"Yours is the only remaining appeal and thus the only remaining case holding up the distribution of funds to the other class members.


The MCO has extended an offer to you to settle your individual case for $500. I've attached it for your review and signature if agreeable. If you agree to this settlement, your appeal will be voluntarily dismissed and you will receive payment immediately. These funds are not attachable by the Department from your account. In addition, you will be eligible to apply to the Special Injury Fund for additional compensation for any serious physical injuries you may have suffered."


The plaintiff accepted the settlement offer, and his appeal from the consent decree was voluntarily dismissed. The settlement agreement signed by Mr. Watsy provided that:


"5. Appellant agrees that, except for the terms of the Consent Judgment, receipt of said amounts shall be in full and complete satisfaction of any and all claims relative to MCO and its officers, agents, employees and members in connection with events at SPSM from May 22, 1981 to the end of the post-1981 riot lockdown and ensuing prison conditions.


6. Without limitation on the foregoing, Appellant on the one hand and MCO on the other do hereby release, acquit and discharge the other of any and all claims relative to the events at SPSM from May 22, 1981 to the end of the post-1981 riot lockdown and ensuing prison conditions."


There was some subsequent confusion about whether the parties were abiding by the settlement agreement, and Mr. Watsy filed a motion to reinstate his appeal. The controversy was subsequently resolved, and Mr. Watsy withdrew his motion.



Mr. Watsy offers three arguments as to why his action is not barred by the consent decree, despite the provision in the decree requiring dismissal with prejudice of "all pending claims against the defendants." In a brief filed prior to his obtaining counsel, Mr. Watsy argued that his complaint set forth claims that arose prior to the lockdown incident, while the consent decree only concerned claims arising after the lockdown. This argument has no merit. Mr. Watsy's amended complaint, which purports to provide "a meticulously detailed statement" of the basis of his complaint, begins with a discussion of the prison guard walkout that resulted in the lockdown. No earlier claims are alleged.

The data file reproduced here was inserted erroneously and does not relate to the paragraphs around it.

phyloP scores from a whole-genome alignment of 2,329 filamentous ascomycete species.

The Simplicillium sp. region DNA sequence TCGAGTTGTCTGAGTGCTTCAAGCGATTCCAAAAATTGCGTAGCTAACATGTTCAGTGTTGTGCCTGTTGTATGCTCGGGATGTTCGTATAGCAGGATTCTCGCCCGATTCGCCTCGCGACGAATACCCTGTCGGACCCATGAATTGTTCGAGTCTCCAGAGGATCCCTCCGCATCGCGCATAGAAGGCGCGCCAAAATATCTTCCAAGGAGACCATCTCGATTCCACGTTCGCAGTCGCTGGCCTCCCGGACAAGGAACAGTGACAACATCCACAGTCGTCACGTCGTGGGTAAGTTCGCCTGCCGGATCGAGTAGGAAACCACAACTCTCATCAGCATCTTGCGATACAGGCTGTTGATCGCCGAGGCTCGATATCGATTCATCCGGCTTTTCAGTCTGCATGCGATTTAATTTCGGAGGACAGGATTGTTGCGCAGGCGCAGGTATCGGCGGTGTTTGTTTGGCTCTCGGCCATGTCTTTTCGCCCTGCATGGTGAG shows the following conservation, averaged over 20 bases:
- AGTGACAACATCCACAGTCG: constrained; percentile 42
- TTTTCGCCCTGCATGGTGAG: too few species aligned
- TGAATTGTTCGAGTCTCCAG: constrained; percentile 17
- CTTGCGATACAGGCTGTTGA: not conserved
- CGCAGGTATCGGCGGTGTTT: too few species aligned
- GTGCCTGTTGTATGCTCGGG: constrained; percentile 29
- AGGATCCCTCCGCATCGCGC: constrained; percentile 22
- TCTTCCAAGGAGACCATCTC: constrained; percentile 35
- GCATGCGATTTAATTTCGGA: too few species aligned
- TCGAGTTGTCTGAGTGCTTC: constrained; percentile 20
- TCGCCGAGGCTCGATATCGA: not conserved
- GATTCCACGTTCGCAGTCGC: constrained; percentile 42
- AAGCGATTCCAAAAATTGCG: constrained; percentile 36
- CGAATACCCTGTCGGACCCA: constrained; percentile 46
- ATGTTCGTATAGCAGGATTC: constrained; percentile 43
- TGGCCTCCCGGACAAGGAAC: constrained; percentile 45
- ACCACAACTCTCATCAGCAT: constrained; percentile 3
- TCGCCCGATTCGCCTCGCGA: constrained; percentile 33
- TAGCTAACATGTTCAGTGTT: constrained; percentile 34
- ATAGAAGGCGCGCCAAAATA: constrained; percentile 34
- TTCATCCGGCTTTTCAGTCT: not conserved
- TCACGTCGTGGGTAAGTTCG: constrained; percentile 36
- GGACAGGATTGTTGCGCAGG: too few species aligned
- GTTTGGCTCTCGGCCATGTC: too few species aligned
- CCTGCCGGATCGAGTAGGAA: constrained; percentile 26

Mr. Watsy's second argument is advanced through his attorney. The argument is that the principles elucidated in Cooper v. Federal Reserve Bank of Richmond, 467 U.S. 867 (1984), prevent application of the doctrine of res judicata here.


In Cooper, a class action judgment had determined that an employer did not engage in a general pattern or practice of racial discrimination against a certified class of employees. The Supreme Court held that the individual plaintiffs, although members of the class, were not barred from maintaining their individual suits because


"The judgment is not ... dispositive of the individual claims the ... petitioners have alleged in their separate action. Assuming they establish a prima facie case of discrimination under McDonnell-Douglas, the Bank will be required to articulate a legitimate reason for each of the challenged decisions, and if it meets that burden, the ultimate questions regarding motivation in their individual cases will be resolved by the District Court." 467 U.S. 880.


The Supreme Court reasoned, in effect, that the determination that the employer had not engaged in an overall pattern or practice of discrimination would not foreclose a finding that the employer had discriminated against particular employees in particular instances.


In the case at bar, by contrast, the terms of the decree entered in the class action clearly foreclose any recovery in plaintiff Watsy's individual case. The consent decree was designed to end "all" actions arising out of the 1981 lockdown incident. The reason Judge Cohn certified the class in the first place was that he found the defendant prison employees did not possess the means to satisfy all the judgments the inmates might recover. To insure that each plaintiff received an equitable award, the consent decree awarded specified sums to specified individuals and established a fund to provide relief to the entire class. That done, the decree went on to provide that "the claims of all class members ... are dismissed with prejudice and ... class members are forever barred from asserting any and all claims they have asserted or could have asserted against defendants...." Plaintiff Watsy's claims would thus be barred even if he had not entered into the individual settlement agreement disposing of "any and all claims" relating to prison conditions associated with the riot lockdown.


Mr. Watsy contends, finally, that he should not be bound by the consent decree because he


"was denied minimal due process when his lawsuit was dismissed as a result of a consent judgment in a class action in another case entered without personal service or the mailing of notice to Larry Watsy of the existence of the class action or the entry of the consent judgment."


Mr. Watsy never denies, however, that he knew of the class action, or that he appealed from the decree in that action, or that he entered into a settlement agreement disposing of his appeal. Mr. Watsy has no standing to raise the question whether the notice given by the defendants through publication and through posting on prison bulletin boards would have passed constitutional muster as far as he was concerned if he had not actually learned of the class action. He did learn of it, and we may not pretend he did not.


The judgment of the district court is AFFIRMED.